Having successfully completed my newly qualified teacher year, I was looking forward to my next with a more challenging class and with a number of children who had complex learning needs, including one child who was recommended to have 24/7 support the year before, but still didn’t even have one-to-one support.
The alarm bells started to ring, however, my NQT mentor reassured me that she thought I was capable, so I began the year confidently and excited by the challenge. As the term set in, I realised that the class were more than a challenge and I didn’t know whether my second-year knowledge could undertake this task.
With a part-time SENCO who eventually went off sick, I really struggled to find the resources to support the learning needs in the class. I would spend my evenings and weekends researching behaviour strategies, differentiation and specific learning needs to equip myself to meet the many of the daily challenges. I ended up putting my teaching assistant with the child that needed one-to-one support. This left me fire-fighting with the rest of the class which has six other children who have complex needs.
Is this normal?
The behaviour policy included children being sent to the senior leadership team for isolation, and once the children got there, they often got to colour in and eat sweets! It was a confusing message for those in my class …
Early into the first autumn term, I asked my head teacher to come and observe the class, which they did. I received no feedback from the observation other than, “The class were not as bad as I thought” and that myself and the teaching assistant were being negative. On reflection, I remained positive in the lessons and this was an easier way of addressing the problem.
Towards the end of the first term, the shadowing SENCO covered my class and went to the head teacher and questioned whether they had “Any idea the type of class [you have] left me with?” The Headteacher responded to explain that the pupils were “A nightmare cohort” and that they were aware of the situation. With this in mind, the shadowing SENCO encouraged me to go and speak to the head teacher to explain how I was feeling. I was exhausted, anxious and heading for burnout.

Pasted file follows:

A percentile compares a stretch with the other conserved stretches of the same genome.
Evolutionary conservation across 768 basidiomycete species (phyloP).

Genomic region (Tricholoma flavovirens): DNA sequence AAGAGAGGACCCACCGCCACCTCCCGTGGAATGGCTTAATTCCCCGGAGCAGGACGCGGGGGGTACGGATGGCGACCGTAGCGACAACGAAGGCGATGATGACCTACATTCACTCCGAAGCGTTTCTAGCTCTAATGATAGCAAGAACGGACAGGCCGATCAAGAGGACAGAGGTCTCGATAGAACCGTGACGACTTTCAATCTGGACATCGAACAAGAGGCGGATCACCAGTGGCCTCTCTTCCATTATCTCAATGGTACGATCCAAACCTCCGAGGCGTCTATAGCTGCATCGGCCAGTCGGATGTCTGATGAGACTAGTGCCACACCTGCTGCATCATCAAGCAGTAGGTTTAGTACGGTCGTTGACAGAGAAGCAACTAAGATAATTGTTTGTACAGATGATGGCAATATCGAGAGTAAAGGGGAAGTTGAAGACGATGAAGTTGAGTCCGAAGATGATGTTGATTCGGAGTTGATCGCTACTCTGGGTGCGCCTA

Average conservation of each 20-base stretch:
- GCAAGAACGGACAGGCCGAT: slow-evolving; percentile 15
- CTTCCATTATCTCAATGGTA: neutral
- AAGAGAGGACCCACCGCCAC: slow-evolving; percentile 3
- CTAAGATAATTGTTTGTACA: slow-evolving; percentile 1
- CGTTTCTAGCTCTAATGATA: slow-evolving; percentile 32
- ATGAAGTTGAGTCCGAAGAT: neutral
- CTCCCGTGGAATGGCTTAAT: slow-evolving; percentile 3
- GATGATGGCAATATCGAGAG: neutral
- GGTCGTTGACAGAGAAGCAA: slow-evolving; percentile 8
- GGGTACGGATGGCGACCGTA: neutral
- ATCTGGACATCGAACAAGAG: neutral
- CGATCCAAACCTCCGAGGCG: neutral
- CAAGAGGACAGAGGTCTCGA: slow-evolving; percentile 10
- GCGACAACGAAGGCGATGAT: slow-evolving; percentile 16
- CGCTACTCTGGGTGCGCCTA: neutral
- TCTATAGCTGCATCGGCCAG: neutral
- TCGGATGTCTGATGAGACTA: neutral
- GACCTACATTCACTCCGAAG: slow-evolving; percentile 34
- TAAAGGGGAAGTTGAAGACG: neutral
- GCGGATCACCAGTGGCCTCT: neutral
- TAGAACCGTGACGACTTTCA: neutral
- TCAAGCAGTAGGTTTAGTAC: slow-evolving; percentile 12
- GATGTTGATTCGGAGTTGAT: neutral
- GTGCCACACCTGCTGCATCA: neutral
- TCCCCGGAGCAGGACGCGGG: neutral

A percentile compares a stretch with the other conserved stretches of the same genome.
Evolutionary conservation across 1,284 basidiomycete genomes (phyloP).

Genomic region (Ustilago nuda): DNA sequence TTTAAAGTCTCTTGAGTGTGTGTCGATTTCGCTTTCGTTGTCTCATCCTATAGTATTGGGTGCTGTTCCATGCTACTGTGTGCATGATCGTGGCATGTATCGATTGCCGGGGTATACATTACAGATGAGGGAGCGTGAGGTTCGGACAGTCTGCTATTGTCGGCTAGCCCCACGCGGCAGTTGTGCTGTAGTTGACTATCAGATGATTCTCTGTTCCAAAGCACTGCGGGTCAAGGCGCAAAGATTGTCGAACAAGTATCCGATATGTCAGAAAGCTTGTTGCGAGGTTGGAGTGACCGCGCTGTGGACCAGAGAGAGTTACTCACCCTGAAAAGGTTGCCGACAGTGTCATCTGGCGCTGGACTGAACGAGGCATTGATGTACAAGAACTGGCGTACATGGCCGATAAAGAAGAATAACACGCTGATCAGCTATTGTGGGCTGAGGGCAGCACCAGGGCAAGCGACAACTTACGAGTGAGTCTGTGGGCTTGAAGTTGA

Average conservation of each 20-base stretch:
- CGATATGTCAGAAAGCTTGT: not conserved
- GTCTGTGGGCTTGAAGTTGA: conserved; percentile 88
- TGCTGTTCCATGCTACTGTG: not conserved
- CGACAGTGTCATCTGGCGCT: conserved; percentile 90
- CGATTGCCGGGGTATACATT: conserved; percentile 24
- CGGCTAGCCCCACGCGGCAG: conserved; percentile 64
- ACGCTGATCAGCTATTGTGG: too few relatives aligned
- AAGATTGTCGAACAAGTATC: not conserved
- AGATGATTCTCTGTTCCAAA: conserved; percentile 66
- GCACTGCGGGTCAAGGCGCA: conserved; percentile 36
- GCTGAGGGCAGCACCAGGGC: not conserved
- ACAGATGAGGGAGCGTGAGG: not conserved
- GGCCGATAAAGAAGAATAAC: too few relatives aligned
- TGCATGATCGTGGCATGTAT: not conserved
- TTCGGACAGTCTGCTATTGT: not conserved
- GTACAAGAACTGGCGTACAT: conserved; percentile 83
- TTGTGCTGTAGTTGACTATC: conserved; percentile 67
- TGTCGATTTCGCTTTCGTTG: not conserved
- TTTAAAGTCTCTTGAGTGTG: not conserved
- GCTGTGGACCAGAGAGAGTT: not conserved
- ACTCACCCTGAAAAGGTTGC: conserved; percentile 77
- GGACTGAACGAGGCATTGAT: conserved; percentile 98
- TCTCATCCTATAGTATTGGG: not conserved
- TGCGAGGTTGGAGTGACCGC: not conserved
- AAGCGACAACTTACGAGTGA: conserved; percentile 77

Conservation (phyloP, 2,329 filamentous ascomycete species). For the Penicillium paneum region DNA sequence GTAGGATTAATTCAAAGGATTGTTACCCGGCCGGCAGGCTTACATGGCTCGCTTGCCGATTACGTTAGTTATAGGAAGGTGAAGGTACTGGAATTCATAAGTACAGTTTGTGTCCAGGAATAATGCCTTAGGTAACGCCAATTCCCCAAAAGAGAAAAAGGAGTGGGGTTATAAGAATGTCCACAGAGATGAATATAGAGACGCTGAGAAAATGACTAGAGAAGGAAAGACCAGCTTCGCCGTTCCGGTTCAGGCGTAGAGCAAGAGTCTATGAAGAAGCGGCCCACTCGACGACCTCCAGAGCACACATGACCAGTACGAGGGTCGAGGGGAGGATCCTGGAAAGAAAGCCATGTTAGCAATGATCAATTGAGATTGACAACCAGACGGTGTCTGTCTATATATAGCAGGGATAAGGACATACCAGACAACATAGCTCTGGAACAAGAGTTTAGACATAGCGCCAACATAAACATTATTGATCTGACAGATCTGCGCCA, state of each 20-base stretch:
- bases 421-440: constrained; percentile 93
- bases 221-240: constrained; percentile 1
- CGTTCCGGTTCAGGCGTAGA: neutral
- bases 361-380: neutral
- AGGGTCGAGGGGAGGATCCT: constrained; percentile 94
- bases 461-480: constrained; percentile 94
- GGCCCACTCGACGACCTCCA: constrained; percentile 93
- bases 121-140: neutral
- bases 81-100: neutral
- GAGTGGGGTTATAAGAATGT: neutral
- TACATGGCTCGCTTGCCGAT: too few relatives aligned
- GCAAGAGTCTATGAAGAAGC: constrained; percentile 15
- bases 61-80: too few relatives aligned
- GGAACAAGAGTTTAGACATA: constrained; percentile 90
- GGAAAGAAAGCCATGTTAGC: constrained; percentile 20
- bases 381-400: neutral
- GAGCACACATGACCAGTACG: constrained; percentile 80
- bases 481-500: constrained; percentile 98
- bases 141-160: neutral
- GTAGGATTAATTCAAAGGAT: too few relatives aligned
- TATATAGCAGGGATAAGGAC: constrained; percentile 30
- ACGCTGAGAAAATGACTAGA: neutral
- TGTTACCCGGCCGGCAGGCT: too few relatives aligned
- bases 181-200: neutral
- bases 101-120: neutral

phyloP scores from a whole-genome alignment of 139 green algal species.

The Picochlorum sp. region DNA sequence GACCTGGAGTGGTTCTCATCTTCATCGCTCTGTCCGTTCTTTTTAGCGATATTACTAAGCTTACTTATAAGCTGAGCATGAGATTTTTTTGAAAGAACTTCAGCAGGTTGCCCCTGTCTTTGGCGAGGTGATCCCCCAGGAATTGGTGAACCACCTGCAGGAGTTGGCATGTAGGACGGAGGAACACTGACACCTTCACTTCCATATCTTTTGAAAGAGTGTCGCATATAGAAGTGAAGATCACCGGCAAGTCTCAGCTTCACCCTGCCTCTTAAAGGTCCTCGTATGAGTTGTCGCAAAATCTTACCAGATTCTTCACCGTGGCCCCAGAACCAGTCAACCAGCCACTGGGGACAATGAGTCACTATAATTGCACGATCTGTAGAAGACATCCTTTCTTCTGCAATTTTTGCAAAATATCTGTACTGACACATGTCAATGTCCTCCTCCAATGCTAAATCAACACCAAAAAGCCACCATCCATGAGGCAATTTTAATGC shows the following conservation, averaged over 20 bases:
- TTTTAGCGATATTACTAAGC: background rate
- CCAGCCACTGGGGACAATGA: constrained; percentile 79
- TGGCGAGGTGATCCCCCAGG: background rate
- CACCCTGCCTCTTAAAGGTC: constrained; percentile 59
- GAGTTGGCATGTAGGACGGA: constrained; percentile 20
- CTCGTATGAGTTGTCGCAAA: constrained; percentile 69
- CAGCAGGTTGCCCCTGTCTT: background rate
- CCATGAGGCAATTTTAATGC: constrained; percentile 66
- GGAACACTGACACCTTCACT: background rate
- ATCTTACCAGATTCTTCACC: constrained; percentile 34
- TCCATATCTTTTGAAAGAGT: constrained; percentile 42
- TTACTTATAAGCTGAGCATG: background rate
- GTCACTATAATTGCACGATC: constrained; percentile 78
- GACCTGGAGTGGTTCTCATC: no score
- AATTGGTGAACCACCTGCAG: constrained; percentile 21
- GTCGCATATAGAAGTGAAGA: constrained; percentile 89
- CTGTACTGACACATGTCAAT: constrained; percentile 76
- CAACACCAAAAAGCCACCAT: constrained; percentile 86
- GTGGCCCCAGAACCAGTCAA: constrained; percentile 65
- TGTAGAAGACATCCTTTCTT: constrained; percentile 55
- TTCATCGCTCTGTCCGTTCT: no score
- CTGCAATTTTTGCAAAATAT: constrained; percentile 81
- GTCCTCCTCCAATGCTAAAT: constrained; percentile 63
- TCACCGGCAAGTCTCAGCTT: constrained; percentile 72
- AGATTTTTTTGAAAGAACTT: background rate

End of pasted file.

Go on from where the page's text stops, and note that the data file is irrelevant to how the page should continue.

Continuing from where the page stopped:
How is this making you sick?
Feeling hopeful, I went to speak to the head teacher who responded with hostility.
“If you’re drained, why are you taking the children to the Christmas Light Switch on? They are never going to be the perfect class you want them to be.”
When I became emotional and explained that I thought it was beginning to make me ill, she sarcastically responded:
“How is this making you sick?”
Following on from this, the head teacher asked me if I wanted to be referred to Occupational Health. In my head I was thinking, “Hang on, I don’t think the problem is with me, I just need some help with the class; a listening ear and extra support for the children who are entitled to it would be nice.” I was becoming a scapegoat for the senior leadership team and my mental health was becoming the focus rather than the class.
Experienced teacher friends spotted what was happening and gave me the confidence to stand up for myself. More recently, a friend was offered a life coach to deal with stress at work. The occupational health suggestion and ‘offering me more time out of class’ (but you must fill out and sign a form) felt like the school was simply ‘dotting the i’s and crossing the t’s’ ready for Ofsted rocking up with their wellbeing agenda.
I didn’t need the extra time out of class, I didn’t need a yoga session after school and I didn’t need occupation health. I and the other teachers simply wanted to be shown compassion when we were brave enough to ask for help.